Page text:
International Journal of Colorectal Disease

, Volume 26, Issue 7, pp 847–858

Molecular profiles and clinical outcome of stage UICC II colon cancer patients

Authors

    • Department of General, Vascular and Thoracic SurgeryCharité University Medicine Berlin
  • Dido Lenze
    • Institute of PathologyCharité University Medicine Berlin
  • Vindi Jurinovic
    • Institut für Medizinische Informatik Biometrie Epidemiologie (IBE)
  • Manuela Hummel
    • Core Facilities-Microarray UnitCentre for Genomic Regulation
  • Henrik Seidel
    • Target DiscoveryBayer Schering Pharma AG
  • Gabriele Leder
    • Target DiscoveryBayer Schering Pharma AG
  • Georg Beckmann
    • Target DiscoveryBayer Schering Pharma AG
  • Anette Sommer
    • Target DiscoveryBayer Schering Pharma AG
  • Robert Grützmann
    • Department of Visceral, Thoracic and Vascular SurgeryUniversity Hospital Dresden
  • Christian Pilarsky
    • Department of Visceral, Thoracic and Vascular SurgeryUniversity Hospital Dresden
  • Ulrich Mansmann
    • Institut für Medizinische Informatik Biometrie Epidemiologie (IBE)
  • Heinz-Johannes Buhr
    • Department of General, Vascular and Thoracic SurgeryCharité University Medicine Berlin
  • Harald Stein
    • Institute of PathologyCharité University Medicine Berlin
  • Michael Hummel
    • Institute of PathologyCharité University Medicine Berlin
Original Article

DOI: 10.1007/s00384-011-1176-x

Cite this article as:
Gröne, J., Lenze, D., Jurinovic, V. et al. Int J Colorectal Dis (2011) 26: 847. doi:10.1007/s00384-011-1176-x

Abstract

Purpose

Published multigene classifiers suggesting outcome prediction for patients with stage UICC II colon cancer have not been translated into a clinical application so far. Therefore, we aimed at validating own and published gene expression signatures employing methods which enable their reconstruction in routine diagnostic specimens.

Methods

Immunohistochemistry was applied to 68 stage UICC II colon cancers to determine the protein expression of previously published prognostic classifier genes (CDH17, LAT, CA2, EMR3, and TNFRSF11A). RNA from macrodissected tumor samples from 53 of these 68 patients was profiled on Affymetrix GeneChips (HG-U133 Plus 2.0). Prognostic signatures were generated by “nearest shrunken centroids” with cross-validation. Previously published gene signatures were applied to our data set using “global tests” and leave-one-out cross-validation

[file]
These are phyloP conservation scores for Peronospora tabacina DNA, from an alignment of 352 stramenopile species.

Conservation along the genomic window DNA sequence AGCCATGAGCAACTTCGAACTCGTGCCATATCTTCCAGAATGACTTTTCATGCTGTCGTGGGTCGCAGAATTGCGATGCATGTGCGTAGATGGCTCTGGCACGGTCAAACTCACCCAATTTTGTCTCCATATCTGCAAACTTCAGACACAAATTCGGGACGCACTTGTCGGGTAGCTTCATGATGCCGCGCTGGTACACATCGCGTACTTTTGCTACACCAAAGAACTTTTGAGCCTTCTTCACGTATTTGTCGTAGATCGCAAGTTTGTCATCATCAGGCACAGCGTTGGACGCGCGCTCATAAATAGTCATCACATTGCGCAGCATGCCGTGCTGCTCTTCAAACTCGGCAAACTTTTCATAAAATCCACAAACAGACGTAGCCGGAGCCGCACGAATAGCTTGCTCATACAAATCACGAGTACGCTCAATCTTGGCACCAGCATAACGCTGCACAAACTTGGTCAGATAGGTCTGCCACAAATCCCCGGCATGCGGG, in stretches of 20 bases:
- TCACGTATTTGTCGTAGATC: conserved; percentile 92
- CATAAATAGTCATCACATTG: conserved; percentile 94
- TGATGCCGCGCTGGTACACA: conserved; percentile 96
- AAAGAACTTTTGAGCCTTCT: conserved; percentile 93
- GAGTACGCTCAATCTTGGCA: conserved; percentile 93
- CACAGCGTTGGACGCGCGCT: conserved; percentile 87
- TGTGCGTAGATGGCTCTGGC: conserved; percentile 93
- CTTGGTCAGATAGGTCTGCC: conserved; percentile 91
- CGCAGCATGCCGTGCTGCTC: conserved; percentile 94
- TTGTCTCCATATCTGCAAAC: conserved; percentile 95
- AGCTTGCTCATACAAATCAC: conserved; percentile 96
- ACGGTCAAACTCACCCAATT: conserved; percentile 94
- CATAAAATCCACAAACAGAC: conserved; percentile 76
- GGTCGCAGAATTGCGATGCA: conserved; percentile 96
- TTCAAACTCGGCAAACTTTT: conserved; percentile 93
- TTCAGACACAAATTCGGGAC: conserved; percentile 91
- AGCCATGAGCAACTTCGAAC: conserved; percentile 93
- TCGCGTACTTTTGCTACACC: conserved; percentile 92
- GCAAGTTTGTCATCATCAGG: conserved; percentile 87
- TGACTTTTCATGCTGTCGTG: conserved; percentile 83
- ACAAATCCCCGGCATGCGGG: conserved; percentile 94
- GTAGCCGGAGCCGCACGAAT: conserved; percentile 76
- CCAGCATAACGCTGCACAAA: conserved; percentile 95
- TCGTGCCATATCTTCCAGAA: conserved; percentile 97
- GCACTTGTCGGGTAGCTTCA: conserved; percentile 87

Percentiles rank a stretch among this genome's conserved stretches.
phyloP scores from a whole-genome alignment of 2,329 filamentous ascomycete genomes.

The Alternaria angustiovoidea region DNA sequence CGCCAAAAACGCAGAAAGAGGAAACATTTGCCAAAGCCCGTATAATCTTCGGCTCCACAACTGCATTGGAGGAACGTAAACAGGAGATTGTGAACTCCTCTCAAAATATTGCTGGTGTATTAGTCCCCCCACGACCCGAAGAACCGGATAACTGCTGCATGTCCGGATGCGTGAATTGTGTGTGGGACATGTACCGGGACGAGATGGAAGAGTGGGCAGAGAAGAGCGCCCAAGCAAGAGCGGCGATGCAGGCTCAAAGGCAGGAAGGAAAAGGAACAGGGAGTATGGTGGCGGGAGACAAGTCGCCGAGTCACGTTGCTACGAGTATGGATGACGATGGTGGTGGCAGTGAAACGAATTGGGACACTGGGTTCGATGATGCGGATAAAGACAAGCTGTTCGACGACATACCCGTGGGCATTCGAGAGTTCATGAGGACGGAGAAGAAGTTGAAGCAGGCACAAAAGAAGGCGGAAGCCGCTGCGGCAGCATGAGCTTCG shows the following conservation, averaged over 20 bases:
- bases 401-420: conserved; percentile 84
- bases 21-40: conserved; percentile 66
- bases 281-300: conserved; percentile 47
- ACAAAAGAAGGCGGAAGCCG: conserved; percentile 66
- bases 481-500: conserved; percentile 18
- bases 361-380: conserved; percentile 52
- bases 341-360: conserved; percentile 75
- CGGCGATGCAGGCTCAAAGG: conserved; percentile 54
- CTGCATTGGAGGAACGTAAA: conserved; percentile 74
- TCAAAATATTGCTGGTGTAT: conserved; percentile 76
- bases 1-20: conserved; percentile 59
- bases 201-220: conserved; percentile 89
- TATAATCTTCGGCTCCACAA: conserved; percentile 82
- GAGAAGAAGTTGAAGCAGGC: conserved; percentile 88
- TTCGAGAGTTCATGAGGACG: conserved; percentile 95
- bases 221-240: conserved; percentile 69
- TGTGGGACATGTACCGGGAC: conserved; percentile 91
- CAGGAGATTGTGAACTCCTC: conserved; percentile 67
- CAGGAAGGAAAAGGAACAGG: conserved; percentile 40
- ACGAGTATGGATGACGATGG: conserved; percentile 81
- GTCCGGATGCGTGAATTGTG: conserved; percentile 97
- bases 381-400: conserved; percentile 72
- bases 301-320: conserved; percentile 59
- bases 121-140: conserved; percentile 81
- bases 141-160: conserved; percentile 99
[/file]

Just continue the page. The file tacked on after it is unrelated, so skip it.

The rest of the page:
Results

Correlation of protein expression with clinical outcome failed to separate patients with disease-free follow-up (group DF) and relapse (group R). Although gene expression profiling allowed the identification of differentially expressed genes (“DF” vs. “R”), a stable classification/prognosis signature was not discernable. Furthermore, the application of previously published gene signatures to our data was unable to predict clinical outcome (prediction rate 75.5% and 64.2%; n.s.). T-stage was the only independent prognostic factor for relapse with established clinical and pathological parameters including microsatellite status (multivariate analysis).

Conclusions

Our protein and gene expression analyses do not support application of molecular classifiers for prediction of clinical outcome in current routine diagnostic as a basis for patient-orientated therapy in stage UICC II colon cancer. Further studies are needed to develop prognosis signatures applicable in patient care.

Keywords

Colon cancerImmunohistochemistryGene expression signaturePrognosis

Copyright information

© Springer-Verlag 2011